Election of 1800

The pre-election atmosphere in 1800 was colored by the Alien and Sedition Acts controversy, which had created much ill feeling between the contending parties.

The Jeffersonian Republicans triumphed. Since 1796, they had control of New York State thanks largely to Aaron Burr's political skills; he had wrested control of the legislature from Alexander Hamilton.

The bad news, however, was that the two Democratic-Republican candidates, Jefferson and Burr, garnered the same number of electoral votes; according to the Constitution, the matter was to be resolved in the House of Representatives. (See Article II, Section 1, Clause 3.)

The Election of 1800




Thomas Jefferson (VA)




Aaron Burr (NY)>



John Adams (MA)



C.C. Pinckney (SC)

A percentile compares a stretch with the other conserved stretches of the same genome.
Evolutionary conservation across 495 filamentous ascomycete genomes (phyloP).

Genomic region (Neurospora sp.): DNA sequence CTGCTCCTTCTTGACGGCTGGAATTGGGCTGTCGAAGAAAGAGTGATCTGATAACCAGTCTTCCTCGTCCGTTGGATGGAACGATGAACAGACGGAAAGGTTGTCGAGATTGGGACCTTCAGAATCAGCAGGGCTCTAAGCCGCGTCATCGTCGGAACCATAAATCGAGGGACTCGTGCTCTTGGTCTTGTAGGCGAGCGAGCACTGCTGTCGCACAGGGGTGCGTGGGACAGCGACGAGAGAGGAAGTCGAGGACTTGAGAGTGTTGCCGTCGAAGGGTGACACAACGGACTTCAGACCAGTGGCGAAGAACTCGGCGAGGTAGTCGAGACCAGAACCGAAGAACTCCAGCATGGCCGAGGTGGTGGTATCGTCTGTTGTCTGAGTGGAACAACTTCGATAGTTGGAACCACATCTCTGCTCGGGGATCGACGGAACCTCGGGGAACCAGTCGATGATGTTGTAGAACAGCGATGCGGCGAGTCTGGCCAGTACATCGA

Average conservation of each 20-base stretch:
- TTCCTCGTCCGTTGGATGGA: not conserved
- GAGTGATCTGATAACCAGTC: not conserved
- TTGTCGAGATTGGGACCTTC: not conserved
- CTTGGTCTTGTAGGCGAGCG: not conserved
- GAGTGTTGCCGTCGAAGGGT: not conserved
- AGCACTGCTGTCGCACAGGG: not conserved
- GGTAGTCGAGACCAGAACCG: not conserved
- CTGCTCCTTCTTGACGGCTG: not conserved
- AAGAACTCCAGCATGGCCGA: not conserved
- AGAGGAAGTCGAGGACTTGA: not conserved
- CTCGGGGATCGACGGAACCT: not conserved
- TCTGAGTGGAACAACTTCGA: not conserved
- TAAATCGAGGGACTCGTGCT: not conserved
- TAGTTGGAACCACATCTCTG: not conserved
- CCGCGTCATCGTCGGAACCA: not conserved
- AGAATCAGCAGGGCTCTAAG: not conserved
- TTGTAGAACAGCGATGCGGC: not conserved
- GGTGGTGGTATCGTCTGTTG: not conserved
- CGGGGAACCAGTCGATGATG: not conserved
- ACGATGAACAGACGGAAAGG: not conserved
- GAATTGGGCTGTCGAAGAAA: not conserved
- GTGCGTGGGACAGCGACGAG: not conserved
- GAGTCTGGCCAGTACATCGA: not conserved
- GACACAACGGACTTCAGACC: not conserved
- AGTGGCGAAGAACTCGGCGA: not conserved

John Jay (NY)



*Popular vote totals were not recorded until the Election of 1824.

Thirty-six ballots were cast over five days to reach a decision. Once again Hamilton played a pivotal role, throwing his support to Jefferson, whom he disliked, rather than Burr, whom he truly hated.

This election is sometimes referred to as the "Revolution of 1800" because it marked the transition from the Federalists, the only party to have held the presidency to that point, to the Democratic-Republicans of Jefferson. It appeared that major changes were in the offing.

The dilemma posed by two candidates receiving an equal number of electoral votes was later addressed in Amendment XII.

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Adams Vs. Jefferson: The Tumultuous Election of 1800 by John Ferling.
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